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March 7, 2023updated 17 Mar 2023 8:39am

China’s plan for a new Data Bureau could help – or hinder – businesses

Plans for a new central body to manage information could make life easier for businesses in China, or further restrict them.

By Claudia Glover

China plans to collect all national, public, data into a central bureau under plans submitted to the Chinese government today. This promises a more streamlined approach to data governance as currently the country’s data is handled by several different agencies, but also could further restrict private companies from collecting information.

Chinese government to introduce its own Data Bureau to streamline the country’s data. (Photo by testing/Shutterstock)

Plans to set up the Data Bureau will be discussed at the National People’s Congress during its annual session on March 13, reports the Wall Street Journal.

Chinese data governance to be handled by one Data Bureau

The administration for the new bureau, if successful, will be overseen by the National Development and Reform Commission. The body will have influence over the treatment of data that multinational companies generate in China and the export of Chinese data overseas. 

It would also be able to set and enforce data sharing and collection rules for businesses, such as barring them from collecting certain types of information. The new bureau could also have the power to investigate issues relating to the digital economy such as algorithmic regulation, digital addiction and cybersecurity.

“In today’s society, digital resources and the digital economy play a fundamental role in economic and social development, and are of great significance for building a new development pattern, building a modern economic system, and building new advantages in the competition between nations,” the plan says.

The new bureau may have been organised in order to limit the freedom of the private sector to collect data within China. Laws recently introduced also mean large organisations must undergo assessments about how they handle data, and obtain approval if they want to export it, and further regulations could follow once the bureau is up and running.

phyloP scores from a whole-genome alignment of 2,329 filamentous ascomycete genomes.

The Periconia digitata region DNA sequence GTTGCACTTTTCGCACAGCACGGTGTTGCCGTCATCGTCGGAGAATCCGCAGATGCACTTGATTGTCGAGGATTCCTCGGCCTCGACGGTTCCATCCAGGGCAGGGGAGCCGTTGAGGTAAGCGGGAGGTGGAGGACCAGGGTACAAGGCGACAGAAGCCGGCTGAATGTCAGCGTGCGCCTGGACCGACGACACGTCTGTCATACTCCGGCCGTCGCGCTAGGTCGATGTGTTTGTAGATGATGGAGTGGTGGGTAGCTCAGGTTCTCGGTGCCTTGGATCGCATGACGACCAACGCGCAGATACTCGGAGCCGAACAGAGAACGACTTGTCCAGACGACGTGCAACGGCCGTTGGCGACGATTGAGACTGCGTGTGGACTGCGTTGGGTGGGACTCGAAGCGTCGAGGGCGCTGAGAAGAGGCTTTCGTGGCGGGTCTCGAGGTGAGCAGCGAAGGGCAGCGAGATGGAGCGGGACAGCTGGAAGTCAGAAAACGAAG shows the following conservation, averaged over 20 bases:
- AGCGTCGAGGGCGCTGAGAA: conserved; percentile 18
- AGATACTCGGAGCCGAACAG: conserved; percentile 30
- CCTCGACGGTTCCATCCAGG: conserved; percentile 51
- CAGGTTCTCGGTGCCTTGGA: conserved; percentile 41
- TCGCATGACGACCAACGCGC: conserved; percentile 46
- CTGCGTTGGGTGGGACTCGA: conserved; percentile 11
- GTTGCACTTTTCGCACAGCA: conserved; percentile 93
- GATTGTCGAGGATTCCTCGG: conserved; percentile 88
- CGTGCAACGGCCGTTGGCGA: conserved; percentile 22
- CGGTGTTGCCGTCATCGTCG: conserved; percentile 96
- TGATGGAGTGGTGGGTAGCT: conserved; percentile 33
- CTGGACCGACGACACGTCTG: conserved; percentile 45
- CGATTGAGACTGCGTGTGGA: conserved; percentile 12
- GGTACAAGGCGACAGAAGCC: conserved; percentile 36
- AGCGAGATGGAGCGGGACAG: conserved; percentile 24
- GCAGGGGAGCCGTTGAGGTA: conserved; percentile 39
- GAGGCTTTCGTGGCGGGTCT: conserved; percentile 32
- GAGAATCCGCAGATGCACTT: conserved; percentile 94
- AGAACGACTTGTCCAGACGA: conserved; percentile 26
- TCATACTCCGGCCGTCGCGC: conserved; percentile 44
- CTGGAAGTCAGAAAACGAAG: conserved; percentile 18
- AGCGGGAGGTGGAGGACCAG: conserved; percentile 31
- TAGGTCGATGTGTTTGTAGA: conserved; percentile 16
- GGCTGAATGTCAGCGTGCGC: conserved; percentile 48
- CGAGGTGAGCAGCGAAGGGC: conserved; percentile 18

Alfredo Montufar-Helu, head of think tank The Conference Board’s China Center, told Reuters that having one single agency in charge should help address inefficiencies arising from overlapping jurisdictions between agencies and ministries.

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This “has been one of the key issues affecting regulatory compliance in China, and which authorities have tried to address over the past years,” he said.

China seeks to reduce Western influence on tech

China increasingly sees data as a national strategic asset, and will dedicate a significant part of the upcoming congress to discussing science and technology. As its trade war with the US rumbles on, it is seeking to boost domestic capabilities in areas such as chip-making and engineering.

The establishment of a data bureau shows a renewed emphasis on data governance, an issue which has problematic for many Chinese businesses, according to Tom Nunlist, a data policy analyst at Trivium China. “It definitely shows the government’s commitment to developing data as a strategic resource, and the belief that it needs its own department,” he told Bloomberg.

The new bureau is part of a government-wide shake-up as China also announces plans to strengthen oversight of its $60trn financial system. A national regulator will be established to streamline financial operations at the Chinese Central Bank, while the China Banking and Insurance Regulatory Commission will cease to exist after the overhaul. The China Securities Regulatory Commission will become a government agency directly under the State Council.

Read more: This is how GPT-4 will be regulated

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